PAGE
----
Hypnosis has long been used to ease anxiety and pain in labour and childbirth.
The findings of a systematic review and a randomized controlled trial demonstrated significantly improved outcomes among women who used hypnosis during childbirth. The researchers concluded that “outcomes are consistently in favour of hypnosis”. They suggested hypnosis could be considered an effective alternative to epidural anaesthesia because it is less invasive, and not associated with serious complications, and many women seem to find it a more satisfying way of giving birth, handing control back to the mother.
Hypnosis can be used to encourage conception and increase fertility (in men and women). In 2004 an Israeli study involving 185 women showed that the success rate of IVF treatments doubled in a test group (from 14% to 28%) when the subjects underwent hypnosis during implantation.
For insomnia and sleep disorders11
Insomnia and other sleep disorders can be caused and, in turn, worsened, by anxiety and stress.
College students with insomnia were assigned one of three treatments for a study:
- No treatment
- Progressive relaxation (with no other suggestions)
- Hypnotic relaxation (with suggestions to sleep better).
After three therapy sessions, the progressive and hypnotic relaxation groups showed significantly greater improvement than the no-treatment controls. And hypnosis proved significantly more effective than just relaxation training.
Now we know that hypnosis, used expertly, is a wonderful tool in helping treat depression. It helps to still the mind, which is just what depressed people who chronically ruminate need. It calms down the mind and body – extremely helpful, as depressed people always have higher than normal levels of the stress hormone cortisol.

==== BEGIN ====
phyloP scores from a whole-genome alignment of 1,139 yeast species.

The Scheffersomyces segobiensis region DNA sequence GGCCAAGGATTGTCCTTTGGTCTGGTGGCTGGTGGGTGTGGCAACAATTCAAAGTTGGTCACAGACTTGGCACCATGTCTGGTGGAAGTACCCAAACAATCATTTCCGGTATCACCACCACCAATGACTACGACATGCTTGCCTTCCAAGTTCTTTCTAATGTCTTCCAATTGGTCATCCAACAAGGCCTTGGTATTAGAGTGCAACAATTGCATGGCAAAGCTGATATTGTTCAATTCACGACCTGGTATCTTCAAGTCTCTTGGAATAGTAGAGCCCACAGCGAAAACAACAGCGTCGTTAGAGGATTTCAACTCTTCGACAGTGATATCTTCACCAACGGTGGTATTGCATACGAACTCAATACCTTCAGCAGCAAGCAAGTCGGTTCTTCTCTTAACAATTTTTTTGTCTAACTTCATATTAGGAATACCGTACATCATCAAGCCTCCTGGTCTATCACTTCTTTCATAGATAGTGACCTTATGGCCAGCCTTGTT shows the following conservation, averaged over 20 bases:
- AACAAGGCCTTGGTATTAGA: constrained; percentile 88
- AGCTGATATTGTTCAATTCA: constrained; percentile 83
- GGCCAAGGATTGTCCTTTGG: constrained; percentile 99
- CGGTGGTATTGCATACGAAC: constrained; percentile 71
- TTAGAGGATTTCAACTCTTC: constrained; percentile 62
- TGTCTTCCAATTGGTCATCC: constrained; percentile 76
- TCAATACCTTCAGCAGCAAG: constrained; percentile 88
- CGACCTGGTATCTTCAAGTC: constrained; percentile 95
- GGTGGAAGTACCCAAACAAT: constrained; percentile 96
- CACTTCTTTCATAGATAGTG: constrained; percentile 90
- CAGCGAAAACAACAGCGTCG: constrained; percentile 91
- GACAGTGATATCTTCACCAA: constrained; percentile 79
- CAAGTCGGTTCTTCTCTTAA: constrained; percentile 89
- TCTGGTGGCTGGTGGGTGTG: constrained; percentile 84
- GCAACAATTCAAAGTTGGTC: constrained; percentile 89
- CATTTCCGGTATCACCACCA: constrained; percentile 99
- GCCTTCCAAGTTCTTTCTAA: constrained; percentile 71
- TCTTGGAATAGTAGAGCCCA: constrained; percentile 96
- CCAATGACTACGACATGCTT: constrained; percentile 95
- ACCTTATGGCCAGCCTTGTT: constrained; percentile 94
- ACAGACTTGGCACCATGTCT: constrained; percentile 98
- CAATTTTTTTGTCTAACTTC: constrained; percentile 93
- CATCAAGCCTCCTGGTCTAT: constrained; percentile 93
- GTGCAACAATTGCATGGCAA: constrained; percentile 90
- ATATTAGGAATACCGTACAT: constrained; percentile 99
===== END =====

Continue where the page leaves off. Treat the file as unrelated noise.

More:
Hypnosis helps people sleep better, recoup lost energy and rehearse new positive behaviours, as well as build motivation to meet their emotional needs in satisfying ways.
2. Mind Prepared: Hypnosis in Surgery | JNCI: Journal of the National Cancer Institute | Oxford Academic (oup.com)
3. Hypnosis as a treatment of chronic widespread pain in general practice: A randomized controlled pilot trial | BMC Musculoskeletal Disorders | Full Text (biomedcentral.com)
4. Psychological approaches during conscious sedation. Hypnosis versus stress reducing strategies: a prospective randomized study – PubMed (nih.gov)
5. Picture yourself at the polls: visual perspective in mental imagery affects self-perception and behavior – PubMed (nih.gov)
7. J Ilmi, T Suharsono, M Ingarianti – … Advances in Social Science, Education and Humanities Research Volume 128, 2017 – atlantis-press.com.
8. A meta-analytic comparison of the effectiveness of smoking cessation methods – PubMed (nih.gov)
Hypnosis for pain relief in labour and childbirth: a systematic review | BJA: British Journal of Anaesthesia | Oxford Academic (oup.com)
10. Australian Journal of Clinical and Experimental Hypnosis Vol. 31, No. 2, 2003, 121–127 http://www.hypnosisaustralia.org.au/wpcontent/uploads/journal/AJCEH_Vol31_No2_NOV03.pdf#page=31
11. Controlled investigation of the effects of progressive and hypnotic relaxation on insomnia. – PsycNET (apa.org)
*How does hypnosis work? eBook from Mark Tyrrel